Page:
A key element in taking care of your pool is maintaining the right balance in your water chemistry. This is essential to keeping your pool as safe and clean as possible for swimmers and learning how to do it yourself can save your family lots of money compared to professional upkeep costs.
Determine What Type of Chlorine to Use
Chlorine kills bacteria, algae, and microorganisms and is available in a wide variety of types which are well-suited to different applications. The only real difference between them is the concentration of the active ingredient, the ingredients themselves are the same in all of them. The most common and thus least expensive form is 3” tablets but chlorine is also available in 1” tablets, bottles, sticks, and a granular form. The active ingredients in tablets and sticks is known as “Trichlor” (Trichloro-S-Triazinetrione) and in granular form as “Dichlor” (Sodium Dichloro-S-Triazinetrione).
3” tablets are slow-dissolving and require less maintenance than 1” tablets, bottles, or granular forms of chlorine. Sticks are larger and dissolve even more slowly but are less popular and therefor harder to find and more expensive. 1” tablets dissolve more quickly and are intended for smaller spaces such as above-ground pools, small in-ground pools, and spas. When buying these types of chlorine, look for a concentration of 90% Trichloro-S-Triazinetrione.
Granular chlorine works just as well but requires additional testing and almost daily treatments. Some types must be pre-dissolved in a bucket of water before being added to the pool. If you opt for granular chlorine, look for one with a concentration of 56% to 62% Sodium Dichloro-S-Triazinetrione.
Avoid cyanuric acid if possible. Found in tablets, this acid is used as a stabilizing agent to prevent chlorine being destroyed by the sun. Unfortunately it does this at the expense of some of the effectiveness of the chlorine. If cyanuric acid levels become too high, your chlorine will not work at all. If you do use it, be sure to test the levels often or your chlorine treatments will lose their sanitizing ability. Cyanuric acid should be maintained at a level no higher than 40 ppm.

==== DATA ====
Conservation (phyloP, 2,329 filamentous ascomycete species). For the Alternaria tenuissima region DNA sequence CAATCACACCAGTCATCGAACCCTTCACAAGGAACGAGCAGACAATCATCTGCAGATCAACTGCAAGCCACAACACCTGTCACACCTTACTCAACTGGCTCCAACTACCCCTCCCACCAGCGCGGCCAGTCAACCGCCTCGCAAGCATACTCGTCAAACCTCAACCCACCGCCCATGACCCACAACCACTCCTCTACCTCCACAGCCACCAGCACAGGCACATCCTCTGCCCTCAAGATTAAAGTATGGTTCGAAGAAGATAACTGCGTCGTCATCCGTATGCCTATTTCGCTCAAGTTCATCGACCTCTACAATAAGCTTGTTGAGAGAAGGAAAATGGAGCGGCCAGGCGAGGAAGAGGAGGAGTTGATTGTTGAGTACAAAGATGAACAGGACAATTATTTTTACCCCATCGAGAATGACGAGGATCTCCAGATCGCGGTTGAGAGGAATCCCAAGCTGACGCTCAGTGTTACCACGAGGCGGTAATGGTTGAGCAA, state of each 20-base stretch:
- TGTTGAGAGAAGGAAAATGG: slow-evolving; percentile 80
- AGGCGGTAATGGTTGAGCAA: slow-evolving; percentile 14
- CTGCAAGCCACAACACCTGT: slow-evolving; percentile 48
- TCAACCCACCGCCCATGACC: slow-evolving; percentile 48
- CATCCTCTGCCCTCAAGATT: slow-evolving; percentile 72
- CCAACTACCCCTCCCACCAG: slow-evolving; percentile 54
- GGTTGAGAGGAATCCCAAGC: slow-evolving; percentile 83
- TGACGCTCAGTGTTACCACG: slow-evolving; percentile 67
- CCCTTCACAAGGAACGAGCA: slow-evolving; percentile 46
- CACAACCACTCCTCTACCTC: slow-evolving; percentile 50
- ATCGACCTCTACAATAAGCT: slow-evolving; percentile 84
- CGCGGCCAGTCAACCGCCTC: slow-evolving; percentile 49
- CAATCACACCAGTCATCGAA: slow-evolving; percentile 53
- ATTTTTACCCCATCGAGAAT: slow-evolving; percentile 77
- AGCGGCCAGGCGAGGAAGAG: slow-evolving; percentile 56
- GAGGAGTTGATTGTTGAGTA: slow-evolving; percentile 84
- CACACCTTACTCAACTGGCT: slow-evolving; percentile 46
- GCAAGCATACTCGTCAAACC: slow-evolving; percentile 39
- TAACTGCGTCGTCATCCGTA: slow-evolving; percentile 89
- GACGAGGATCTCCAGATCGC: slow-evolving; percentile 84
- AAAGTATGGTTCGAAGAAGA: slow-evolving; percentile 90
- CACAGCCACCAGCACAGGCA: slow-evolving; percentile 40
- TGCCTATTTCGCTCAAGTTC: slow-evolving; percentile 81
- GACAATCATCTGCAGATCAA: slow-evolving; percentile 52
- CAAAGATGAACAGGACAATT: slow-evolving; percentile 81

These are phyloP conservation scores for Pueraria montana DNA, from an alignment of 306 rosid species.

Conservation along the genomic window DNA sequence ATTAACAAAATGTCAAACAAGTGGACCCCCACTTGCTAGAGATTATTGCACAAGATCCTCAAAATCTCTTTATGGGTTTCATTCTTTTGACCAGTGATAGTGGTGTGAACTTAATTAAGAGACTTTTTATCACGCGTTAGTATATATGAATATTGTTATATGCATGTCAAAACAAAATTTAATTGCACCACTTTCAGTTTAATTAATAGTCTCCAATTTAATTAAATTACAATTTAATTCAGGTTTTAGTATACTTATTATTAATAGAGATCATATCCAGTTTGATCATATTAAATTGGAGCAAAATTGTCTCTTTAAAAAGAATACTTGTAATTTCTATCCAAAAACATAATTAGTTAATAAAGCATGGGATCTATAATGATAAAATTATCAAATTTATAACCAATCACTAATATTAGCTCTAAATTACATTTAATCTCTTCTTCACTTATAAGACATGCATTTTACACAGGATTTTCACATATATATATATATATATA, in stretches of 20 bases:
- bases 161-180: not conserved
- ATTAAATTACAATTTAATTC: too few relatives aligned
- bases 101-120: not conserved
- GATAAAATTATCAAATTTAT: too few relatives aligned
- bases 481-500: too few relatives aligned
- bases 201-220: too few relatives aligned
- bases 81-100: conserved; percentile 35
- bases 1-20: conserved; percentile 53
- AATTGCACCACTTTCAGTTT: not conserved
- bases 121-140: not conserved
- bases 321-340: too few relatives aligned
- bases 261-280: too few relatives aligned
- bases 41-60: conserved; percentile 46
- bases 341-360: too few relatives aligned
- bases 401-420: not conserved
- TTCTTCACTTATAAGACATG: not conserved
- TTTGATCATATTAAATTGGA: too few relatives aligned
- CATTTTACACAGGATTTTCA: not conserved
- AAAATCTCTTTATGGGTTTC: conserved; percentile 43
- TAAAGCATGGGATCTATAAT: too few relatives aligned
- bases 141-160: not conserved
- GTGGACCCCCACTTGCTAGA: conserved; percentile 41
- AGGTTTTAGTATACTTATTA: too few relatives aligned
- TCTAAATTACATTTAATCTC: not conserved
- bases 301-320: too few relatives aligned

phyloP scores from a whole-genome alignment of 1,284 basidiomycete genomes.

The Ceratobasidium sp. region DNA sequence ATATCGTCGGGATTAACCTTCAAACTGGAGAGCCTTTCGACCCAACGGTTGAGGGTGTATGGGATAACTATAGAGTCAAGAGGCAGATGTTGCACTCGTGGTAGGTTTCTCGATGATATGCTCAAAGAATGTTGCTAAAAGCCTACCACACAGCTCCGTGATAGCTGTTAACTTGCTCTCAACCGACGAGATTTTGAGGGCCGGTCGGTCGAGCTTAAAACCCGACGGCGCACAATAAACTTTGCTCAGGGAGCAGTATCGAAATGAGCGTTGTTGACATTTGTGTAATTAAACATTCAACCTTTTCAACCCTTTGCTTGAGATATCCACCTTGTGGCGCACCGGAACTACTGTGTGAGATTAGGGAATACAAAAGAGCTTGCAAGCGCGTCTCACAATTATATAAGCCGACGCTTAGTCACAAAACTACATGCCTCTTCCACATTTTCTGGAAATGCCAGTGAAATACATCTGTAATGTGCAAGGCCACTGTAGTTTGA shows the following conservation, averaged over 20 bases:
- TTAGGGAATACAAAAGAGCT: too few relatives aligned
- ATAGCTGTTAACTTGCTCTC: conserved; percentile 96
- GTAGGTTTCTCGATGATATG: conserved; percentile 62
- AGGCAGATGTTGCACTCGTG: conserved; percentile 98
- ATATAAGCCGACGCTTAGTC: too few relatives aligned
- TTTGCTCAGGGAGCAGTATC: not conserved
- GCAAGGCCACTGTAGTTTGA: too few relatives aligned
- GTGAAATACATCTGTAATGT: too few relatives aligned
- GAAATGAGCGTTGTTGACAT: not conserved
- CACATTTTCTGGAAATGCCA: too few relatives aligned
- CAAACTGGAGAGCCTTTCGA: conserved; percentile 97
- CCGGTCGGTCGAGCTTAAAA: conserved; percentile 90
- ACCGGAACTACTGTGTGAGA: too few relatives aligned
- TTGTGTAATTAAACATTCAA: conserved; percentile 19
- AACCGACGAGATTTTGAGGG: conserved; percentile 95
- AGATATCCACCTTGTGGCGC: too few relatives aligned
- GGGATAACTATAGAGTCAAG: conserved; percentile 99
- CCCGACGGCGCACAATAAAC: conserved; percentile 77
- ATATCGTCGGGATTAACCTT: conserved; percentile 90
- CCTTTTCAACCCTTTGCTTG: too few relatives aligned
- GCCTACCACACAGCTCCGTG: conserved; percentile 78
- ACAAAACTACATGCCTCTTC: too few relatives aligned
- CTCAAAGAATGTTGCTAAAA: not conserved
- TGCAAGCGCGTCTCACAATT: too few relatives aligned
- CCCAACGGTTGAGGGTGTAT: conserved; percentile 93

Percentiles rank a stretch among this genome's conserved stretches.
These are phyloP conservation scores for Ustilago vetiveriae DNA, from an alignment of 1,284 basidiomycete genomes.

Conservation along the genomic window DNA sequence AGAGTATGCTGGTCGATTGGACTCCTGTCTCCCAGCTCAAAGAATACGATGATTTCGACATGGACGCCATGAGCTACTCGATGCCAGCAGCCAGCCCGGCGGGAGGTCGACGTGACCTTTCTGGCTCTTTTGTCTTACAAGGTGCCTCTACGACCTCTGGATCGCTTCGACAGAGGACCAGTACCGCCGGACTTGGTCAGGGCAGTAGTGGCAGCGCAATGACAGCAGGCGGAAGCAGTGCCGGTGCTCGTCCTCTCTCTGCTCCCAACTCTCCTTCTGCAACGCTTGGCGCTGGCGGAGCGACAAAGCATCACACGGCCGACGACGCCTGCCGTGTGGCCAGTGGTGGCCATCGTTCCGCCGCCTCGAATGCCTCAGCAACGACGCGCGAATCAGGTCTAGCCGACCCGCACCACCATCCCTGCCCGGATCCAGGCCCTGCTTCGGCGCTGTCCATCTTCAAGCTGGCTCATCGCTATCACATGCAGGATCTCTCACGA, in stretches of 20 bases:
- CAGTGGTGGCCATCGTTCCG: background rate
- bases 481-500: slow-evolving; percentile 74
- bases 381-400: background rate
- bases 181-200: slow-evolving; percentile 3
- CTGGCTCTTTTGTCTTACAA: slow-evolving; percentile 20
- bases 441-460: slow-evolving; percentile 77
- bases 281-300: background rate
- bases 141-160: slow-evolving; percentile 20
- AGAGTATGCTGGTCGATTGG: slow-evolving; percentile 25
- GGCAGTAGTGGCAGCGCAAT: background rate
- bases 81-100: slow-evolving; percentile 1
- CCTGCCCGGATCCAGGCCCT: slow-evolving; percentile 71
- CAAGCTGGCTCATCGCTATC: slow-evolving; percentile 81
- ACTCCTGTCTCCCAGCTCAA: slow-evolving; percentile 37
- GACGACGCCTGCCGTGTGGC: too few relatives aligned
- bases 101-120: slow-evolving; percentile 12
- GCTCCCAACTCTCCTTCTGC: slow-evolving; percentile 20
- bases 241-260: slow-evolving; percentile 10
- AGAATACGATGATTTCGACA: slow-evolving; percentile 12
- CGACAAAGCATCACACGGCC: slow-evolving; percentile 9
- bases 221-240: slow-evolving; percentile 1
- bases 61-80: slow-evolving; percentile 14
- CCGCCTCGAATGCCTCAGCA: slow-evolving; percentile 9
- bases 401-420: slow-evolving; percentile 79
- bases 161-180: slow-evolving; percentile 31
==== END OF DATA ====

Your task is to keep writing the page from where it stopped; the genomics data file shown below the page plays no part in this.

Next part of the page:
Instead of cyanuric acid, consider using calcium hypochlorite (solid) or sodium hypochlorite (liquid). These substitutes are effective but may raise the pH levels in your pool if they reach sufficient levels so be sure to make an extra effort to test pH regularly.
Steps for Proper Pool Maintenance
- Test water chemistry: Pool water chemistry should be tested 1-2 times per week in order to ensure a proper balance is maintained. If you are planning for a pool party or to have company over, be sure to test the levels a couple of days before the big day so you can make corrections if the water chemistry if off-balance.
- Add chlorine: Floating chlorine feeders or automatic chemical feeders are the best way to add chlorine to your pool. An automatic feeder can slowly meter out precise amount of chlorine automatically, offering you great control over chemical balance.
- Maintain proper pH: The optimal range for pH in a pool is 7.2-7.6 ppm. If the pH is high, add a small amount of Muriatic Acid. Retest the water after about 6 hours of continuous filtration.
- Weekly shock treatments: Because chlorine binds with other chemicals, it can eventually lose effectiveness and leave irritants in the water which can cause skin problems and irritations. To avoid this, use a shock treatment once a week in order to eliminate irritants.
- Algaecide: Follow-up your shock treatments with an algaecide the next morning in order to remove algae buildup from pool surfaces.
For optimal water chemistry levels, consult the following diagram: